I am firmly in the camp that believes as much butter and sugar as humanely possible should be shoved into brownies. My favorite brownie recipe – from the one and only Nigel Slater – requires a whole block of butter and an eye-watering amount of sugar. The resulting brownies can only be eaten one at a time (unless things really are getting tough) as they are so rich.
I thought this was my brownie recipe of choice for life, until I stumbled across this these sweet potato brownies. This recipe is from the queen of vegan smugness, Ella Woodward, who writes the blog Deliciously Ella. Once you get past her insufferable writing style, waxing lyrical about how ‘awesome’ quinoa is, the recipes on her blog are actually pretty inspired. This recipe uses sweet potato and dates to give the sweetness to the brownies, and, to add to their virtuousness, they don’t contain any butter. Ella calls them ‘gooey bites of heaven’. But she would.
The texture is not quite what you’d expect from a brownie, and they don’t have that melting ooziness that copious amounts of butter provides. But they are pretty convincingly brownie-like in taste, and if you need an excuse to eat a whole batch of brownies in one go, these might just be the ones.
My friend Ruby has recently moved to Australia. One of the things on the to do list before she left England was to have the quintessentially English experience of a cream tea. Unfortunately, this presents a slight problem when you are allergic to dairy. So I took on the challenge of making a dairy-free cream tea.
The scone part was easy – I just replaced butter with margarine – then added some blueberries to jazz things up a bit. However, trying to make something that vaguely resembles clotted cream without using anything that comes from a cow was more challenging. In the end, after lots of trawling through vegan food blogs, I stumbled upon the suggestion of using coconut milk. This, as it happens, makes relatively successful cream-like substance, when whipped and combined with margarine and more sugar than I would like to admit.
I ended up making two ‘creams’ – a one flavoured with vanilla, and a chocolate one, in an attempt to mask some of the coconut taste. The chocolate worked well with the blueberries, and with the plain Even though I’m devoted to clotted cream like only a Devonian can be, this cream tea was a much lighter, and I think equally delicious, alternative.
Although I love my current job as the marketing manager for a chain of cafes in Bristol (just a disclaimer, in case my boss is reading this) I do sometimes get nostalgic for the good old days when I worked in a café. The day to day banter with customers, many of whom were so regular I almost considered them friends, the hiss of the milk steamer and the easy access to coffee (and cake) at all times, made the job very enjoyable. Yes, you get the occasional off day when customers get shirty, or nothing quite goes according to plan, but by and large my most pressing concern was whether I’d ordered enough milk -and if I hadn’t I’d just nip up the road to the local dairy.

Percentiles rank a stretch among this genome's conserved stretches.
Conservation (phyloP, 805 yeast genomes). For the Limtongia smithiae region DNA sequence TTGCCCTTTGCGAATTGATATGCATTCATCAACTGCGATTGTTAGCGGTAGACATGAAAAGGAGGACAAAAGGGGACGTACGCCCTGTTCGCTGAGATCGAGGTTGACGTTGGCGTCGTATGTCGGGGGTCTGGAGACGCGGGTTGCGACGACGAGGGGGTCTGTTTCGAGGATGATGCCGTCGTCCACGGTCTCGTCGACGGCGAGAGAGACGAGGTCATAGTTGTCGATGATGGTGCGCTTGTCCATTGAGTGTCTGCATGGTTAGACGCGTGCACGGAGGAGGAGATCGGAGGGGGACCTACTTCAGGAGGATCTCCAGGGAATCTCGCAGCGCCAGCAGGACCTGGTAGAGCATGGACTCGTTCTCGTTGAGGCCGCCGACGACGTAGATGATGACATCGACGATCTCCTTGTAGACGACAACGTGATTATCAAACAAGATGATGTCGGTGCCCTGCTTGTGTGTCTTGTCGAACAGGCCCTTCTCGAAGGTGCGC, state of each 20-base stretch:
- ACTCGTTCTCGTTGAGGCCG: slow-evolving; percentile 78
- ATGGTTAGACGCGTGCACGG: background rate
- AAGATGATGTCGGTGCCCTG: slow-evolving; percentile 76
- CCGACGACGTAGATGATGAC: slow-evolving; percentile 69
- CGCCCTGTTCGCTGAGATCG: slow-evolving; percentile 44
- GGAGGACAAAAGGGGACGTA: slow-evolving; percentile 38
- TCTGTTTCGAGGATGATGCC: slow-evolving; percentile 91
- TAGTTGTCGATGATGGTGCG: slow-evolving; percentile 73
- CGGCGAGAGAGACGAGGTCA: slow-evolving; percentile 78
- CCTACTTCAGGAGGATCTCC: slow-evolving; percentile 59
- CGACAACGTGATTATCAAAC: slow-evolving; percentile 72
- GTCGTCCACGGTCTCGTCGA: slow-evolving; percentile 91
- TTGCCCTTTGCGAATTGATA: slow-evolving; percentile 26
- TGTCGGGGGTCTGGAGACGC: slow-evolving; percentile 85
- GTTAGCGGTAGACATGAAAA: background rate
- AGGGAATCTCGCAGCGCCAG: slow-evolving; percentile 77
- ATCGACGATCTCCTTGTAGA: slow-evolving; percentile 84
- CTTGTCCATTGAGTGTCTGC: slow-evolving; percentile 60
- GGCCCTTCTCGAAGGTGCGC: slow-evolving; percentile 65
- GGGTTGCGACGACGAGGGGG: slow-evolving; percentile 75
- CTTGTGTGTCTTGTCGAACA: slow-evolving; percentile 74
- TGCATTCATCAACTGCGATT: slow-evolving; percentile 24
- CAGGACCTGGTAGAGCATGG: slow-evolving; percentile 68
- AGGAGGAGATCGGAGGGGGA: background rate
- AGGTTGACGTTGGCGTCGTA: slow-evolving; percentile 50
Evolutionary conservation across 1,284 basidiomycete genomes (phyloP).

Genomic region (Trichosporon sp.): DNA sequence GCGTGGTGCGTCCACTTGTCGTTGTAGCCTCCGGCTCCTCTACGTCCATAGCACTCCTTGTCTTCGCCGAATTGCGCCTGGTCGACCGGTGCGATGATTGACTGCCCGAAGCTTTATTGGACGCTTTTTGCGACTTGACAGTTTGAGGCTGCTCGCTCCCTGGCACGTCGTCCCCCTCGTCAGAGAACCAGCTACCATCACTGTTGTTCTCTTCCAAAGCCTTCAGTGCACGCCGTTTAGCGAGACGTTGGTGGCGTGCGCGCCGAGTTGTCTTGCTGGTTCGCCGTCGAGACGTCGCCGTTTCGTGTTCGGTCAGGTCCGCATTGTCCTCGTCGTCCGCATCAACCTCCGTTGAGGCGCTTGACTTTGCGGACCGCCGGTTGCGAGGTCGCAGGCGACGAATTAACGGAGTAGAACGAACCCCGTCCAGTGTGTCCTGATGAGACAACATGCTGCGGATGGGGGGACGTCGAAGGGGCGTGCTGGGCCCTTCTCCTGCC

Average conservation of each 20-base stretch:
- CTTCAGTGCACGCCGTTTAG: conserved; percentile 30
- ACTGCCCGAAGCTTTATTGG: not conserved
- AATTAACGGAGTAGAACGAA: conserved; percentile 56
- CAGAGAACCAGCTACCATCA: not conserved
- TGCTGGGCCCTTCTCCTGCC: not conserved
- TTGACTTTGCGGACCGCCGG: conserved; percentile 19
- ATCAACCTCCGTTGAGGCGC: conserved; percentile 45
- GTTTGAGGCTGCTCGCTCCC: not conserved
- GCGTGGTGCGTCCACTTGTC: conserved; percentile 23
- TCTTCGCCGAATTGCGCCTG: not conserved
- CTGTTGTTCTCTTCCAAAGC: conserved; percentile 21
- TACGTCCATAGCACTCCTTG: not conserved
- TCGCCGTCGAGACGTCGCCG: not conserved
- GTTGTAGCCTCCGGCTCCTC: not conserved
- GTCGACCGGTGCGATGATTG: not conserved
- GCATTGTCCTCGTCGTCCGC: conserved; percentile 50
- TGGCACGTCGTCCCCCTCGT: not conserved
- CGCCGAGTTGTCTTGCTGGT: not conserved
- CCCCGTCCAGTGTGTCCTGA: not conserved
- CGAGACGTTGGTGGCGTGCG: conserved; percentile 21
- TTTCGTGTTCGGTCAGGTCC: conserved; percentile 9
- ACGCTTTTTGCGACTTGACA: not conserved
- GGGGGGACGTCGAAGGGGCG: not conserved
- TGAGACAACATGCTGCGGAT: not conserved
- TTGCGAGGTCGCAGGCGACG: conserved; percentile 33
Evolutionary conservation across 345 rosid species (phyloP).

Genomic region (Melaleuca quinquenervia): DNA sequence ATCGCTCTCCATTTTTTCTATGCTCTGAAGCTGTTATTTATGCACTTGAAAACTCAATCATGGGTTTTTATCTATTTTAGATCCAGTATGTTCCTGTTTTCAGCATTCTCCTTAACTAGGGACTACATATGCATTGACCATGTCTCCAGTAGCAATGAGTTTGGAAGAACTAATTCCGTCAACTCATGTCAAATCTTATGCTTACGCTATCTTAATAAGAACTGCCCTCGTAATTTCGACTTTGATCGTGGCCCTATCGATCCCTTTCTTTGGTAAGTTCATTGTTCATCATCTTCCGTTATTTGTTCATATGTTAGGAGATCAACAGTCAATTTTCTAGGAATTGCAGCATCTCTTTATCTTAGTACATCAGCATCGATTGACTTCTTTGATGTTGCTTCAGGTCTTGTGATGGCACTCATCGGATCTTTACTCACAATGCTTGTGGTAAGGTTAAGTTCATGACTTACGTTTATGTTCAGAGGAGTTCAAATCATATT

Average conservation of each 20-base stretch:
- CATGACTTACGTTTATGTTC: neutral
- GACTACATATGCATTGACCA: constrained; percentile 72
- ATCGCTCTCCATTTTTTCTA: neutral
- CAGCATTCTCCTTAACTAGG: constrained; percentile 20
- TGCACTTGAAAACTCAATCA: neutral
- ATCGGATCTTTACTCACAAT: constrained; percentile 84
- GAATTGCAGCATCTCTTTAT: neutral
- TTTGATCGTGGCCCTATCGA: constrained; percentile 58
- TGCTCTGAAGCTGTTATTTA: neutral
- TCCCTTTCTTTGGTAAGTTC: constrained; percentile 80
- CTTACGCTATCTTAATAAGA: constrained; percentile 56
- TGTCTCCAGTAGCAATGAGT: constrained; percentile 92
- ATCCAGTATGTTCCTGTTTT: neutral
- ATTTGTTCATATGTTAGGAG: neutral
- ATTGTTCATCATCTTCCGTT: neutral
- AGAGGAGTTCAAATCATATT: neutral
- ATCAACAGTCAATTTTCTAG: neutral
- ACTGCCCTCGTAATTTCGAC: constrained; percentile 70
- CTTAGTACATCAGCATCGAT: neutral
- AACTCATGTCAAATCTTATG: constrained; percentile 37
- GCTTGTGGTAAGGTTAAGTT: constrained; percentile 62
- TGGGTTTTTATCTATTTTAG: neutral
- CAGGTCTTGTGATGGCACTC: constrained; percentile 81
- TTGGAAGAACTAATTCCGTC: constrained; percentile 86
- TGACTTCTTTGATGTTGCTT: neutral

During my year working in this café in a sleepy little Devon town, there were two days that particularly stood out, both of which happen to be days I got to serve coffee to famous people. The first was Katherine Parkinson, a.k.a. Jen from the I.T. Crowd, who I was so shocked to see I almost spilt the tray of drinks I was carrying all over her. The second person is slightly less impressive (although equally exciting if you’re a food nerd like me) – Pam Corbin, the jam lady from River Cottage.
Pam’s book, Preserves, is one of my all time favourite cookbooks. I always dig it out whenever summer rolls around, so I can set about preserving all manner of fruits and vegetables. There’s no feeling like smugly lining up jars of homemade chutney and jam, knowing that you’ve got enough to last through winter. The recipes in Pam’s book are accompanied by charming little WI anecdotes, such as the time her strawberry jam won first prize at the Uplyme and Lyme Regis Horticultural Show. Well, we can all dream. When I met Pam, I babbled something about how I’ve made her quince jelly recipe several times and how much I love her use of elderflower in gooseberry jam, and just about restrained myself from asking for her autograph. Good times.